A mathematical example displaying features of turbulence

A mathematical example displaying features of turbulence introduction Before entering upon the study of the example in question we want to make some introductory remarks about the actual hydrodynamic problems, in particular, about what is known and what is conjectured concerning the future f behavior o the solutions. Consider an incompressible and homogeneous viscous fluid within given material boundaries under given exterior forces. The boundary conditions and the outside forces are assumed to be stationary, i.e. independent o time. For that, it is not necessary that the walls be at rest themselves. f Parts of the material walls may move in a stationary movement provided that the geometrical boundary as a whole stays at rest. An instance is a fluid between two concentric cylinders rotating with prescribed constant velocities or a fluid between two parallel planes which are translated within themselves with given constant velocities. As to the stationarity of the exterior forces we may cite the case of a flow through an infinitely long pipe with a pressure drop (regarded as an outside force). In this case the pressure drop is required to be a given constant independent of time. Each motion of the fluid that is theoretically possible under these conditions satisfies the http://www.deepdyve.com/assets/images/DeepDyve-Logo-lg.png Communications on Pure & Applied Mathematics Wiley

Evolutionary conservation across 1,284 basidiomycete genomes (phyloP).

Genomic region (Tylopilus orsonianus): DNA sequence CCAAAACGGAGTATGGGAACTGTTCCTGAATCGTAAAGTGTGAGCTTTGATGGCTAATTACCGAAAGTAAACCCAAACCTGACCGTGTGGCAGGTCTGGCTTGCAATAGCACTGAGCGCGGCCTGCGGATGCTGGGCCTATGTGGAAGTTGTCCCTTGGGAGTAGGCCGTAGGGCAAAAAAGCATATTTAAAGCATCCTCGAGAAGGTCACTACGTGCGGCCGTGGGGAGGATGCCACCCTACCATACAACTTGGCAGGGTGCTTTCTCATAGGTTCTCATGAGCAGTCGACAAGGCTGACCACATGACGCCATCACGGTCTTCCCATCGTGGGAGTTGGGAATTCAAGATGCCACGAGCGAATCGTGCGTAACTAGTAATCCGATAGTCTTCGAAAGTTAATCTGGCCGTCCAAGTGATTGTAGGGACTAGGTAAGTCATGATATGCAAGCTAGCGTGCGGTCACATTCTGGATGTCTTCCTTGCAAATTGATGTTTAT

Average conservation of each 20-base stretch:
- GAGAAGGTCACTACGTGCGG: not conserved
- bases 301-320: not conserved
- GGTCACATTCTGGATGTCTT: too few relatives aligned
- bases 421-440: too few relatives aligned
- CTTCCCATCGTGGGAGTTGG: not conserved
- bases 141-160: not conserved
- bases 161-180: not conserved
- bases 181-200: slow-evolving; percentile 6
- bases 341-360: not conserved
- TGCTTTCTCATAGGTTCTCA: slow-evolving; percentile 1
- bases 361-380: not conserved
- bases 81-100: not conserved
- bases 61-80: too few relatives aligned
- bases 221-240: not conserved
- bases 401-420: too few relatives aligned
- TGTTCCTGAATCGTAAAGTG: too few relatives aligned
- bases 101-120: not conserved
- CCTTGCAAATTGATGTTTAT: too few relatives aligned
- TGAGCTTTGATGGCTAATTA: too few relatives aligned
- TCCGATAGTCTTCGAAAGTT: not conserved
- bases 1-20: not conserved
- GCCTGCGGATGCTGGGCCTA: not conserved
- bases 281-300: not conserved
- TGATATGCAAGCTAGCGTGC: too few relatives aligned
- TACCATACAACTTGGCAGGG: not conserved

A mathematical example displaying features of turbulence

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Publisher
Wiley
Copyright
Copyright © 1948 Wiley Periodicals, Inc., A Wiley Company
ISSN
0010-3640
eISSN
1097-0312
DOI
10.1002/cpa.3160010401
Publisher site
See Article on Publisher Site

Abstract

introduction Before entering upon the study of the example in question we want to make some introductory remarks about the actual hydrodynamic problems, in particular, about what is known and what is conjectured concerning the future f behavior o the solutions. Consider an incompressible and homogeneous viscous fluid within given material boundaries under given exterior forces. The boundary conditions and the outside forces are assumed to be stationary, i.e. independent o time. For that, it is not necessary that the walls be at rest themselves. f Parts of the material walls may move in a stationary movement provided that the geometrical boundary as a whole stays at rest. An instance is a fluid between two concentric cylinders rotating with prescribed constant velocities or a fluid between two parallel planes which are translated within themselves with given constant velocities. As to the stationarity of the exterior forces we may cite the case of a flow through an infinitely long pipe with a pressure drop (regarded as an outside force). In this case the pressure drop is required to be a given constant independent of time. Each motion of the fluid that is theoretically possible under these conditions satisfies the

Journal

Communications on Pure & Applied MathematicsWiley

Published: Dec 1, 1948

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